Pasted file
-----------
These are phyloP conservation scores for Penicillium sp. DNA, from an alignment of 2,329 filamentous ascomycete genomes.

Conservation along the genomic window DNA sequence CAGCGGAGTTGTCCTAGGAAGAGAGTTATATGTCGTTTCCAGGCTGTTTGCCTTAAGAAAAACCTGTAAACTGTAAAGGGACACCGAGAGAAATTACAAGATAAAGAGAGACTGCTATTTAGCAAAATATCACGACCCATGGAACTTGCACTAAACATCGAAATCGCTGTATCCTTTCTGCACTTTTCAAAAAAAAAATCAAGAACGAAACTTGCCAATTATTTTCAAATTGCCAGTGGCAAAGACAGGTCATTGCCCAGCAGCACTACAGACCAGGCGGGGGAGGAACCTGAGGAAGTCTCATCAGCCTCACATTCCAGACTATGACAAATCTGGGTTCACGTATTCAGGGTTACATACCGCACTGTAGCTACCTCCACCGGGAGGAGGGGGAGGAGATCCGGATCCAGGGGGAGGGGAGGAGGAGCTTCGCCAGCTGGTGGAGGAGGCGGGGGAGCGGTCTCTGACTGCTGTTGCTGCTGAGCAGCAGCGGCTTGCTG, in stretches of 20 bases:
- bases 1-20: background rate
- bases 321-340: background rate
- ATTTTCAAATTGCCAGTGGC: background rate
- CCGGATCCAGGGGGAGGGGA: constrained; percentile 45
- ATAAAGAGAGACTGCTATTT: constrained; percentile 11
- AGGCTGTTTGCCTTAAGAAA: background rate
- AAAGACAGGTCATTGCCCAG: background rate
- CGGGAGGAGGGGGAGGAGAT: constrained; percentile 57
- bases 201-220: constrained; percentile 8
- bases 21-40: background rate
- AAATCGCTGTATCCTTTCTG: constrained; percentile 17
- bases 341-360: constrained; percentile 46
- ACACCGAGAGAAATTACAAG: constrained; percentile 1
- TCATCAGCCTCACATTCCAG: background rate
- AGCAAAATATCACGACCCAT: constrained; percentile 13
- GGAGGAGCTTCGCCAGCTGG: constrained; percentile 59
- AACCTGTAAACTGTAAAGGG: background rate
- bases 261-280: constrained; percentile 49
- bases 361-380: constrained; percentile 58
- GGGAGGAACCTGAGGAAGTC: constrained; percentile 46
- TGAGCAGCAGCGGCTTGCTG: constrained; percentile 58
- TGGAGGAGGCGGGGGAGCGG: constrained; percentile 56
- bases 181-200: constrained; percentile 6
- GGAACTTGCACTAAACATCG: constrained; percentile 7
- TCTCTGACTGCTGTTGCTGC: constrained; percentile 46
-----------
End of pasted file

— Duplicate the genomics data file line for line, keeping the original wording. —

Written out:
These are phyloP conservation scores for Penicillium sp. DNA, from an alignment of 2,329 filamentous ascomycete genomes.

Conservation along the genomic window DNA sequence CAGCGGAGTTGTCCTAGGAAGAGAGTTATATGTCGTTTCCAGGCTGTTTGCCTTAAGAAAAACCTGTAAACTGTAAAGGGACACCGAGAGAAATTACAAGATAAAGAGAGACTGCTATTTAGCAAAATATCACGACCCATGGAACTTGCACTAAACATCGAAATCGCTGTATCCTTTCTGCACTTTTCAAAAAAAAAATCAAGAACGAAACTTGCCAATTATTTTCAAATTGCCAGTGGCAAAGACAGGTCATTGCCCAGCAGCACTACAGACCAGGCGGGGGAGGAACCTGAGGAAGTCTCATCAGCCTCACATTCCAGACTATGACAAATCTGGGTTCACGTATTCAGGGTTACATACCGCACTGTAGCTACCTCCACCGGGAGGAGGGGGAGGAGATCCGGATCCAGGGGGAGGGGAGGAGGAGCTTCGCCAGCTGGTGGAGGAGGCGGGGGAGCGGTCTCTGACTGCTGTTGCTGCTGAGCAGCAGCGGCTTGCTG, in stretches of 20 bases:
- bases 1-20: background rate
- bases 321-340: background rate
- ATTTTCAAATTGCCAGTGGC: background rate
- CCGGATCCAGGGGGAGGGGA: constrained; percentile 45
- ATAAAGAGAGACTGCTATTT: constrained; percentile 11
- AGGCTGTTTGCCTTAAGAAA: background rate
- AAAGACAGGTCATTGCCCAG: background rate
- CGGGAGGAGGGGGAGGAGAT: constrained; percentile 57
- bases 201-220: constrained; percentile 8
- bases 21-40: background rate
- AAATCGCTGTATCCTTTCTG: constrained; percentile 17
- bases 341-360: constrained; percentile 46
- ACACCGAGAGAAATTACAAG: constrained; percentile 1
- TCATCAGCCTCACATTCCAG: background rate
- AGCAAAATATCACGACCCAT: constrained; percentile 13
- GGAGGAGCTTCGCCAGCTGG: constrained; percentile 59
- AACCTGTAAACTGTAAAGGG: background rate
- bases 261-280: constrained; percentile 49
- bases 361-380: constrained; percentile 58
- GGGAGGAACCTGAGGAAGTC: constrained; percentile 46
- TGAGCAGCAGCGGCTTGCTG: constrained; percentile 58
- TGGAGGAGGCGGGGGAGCGG: constrained; percentile 56
- bases 181-200: constrained; percentile 6
- GGAACTTGCACTAAACATCG: constrained; percentile 7
- TCTCTGACTGCTGTTGCTGC: constrained; percentile 46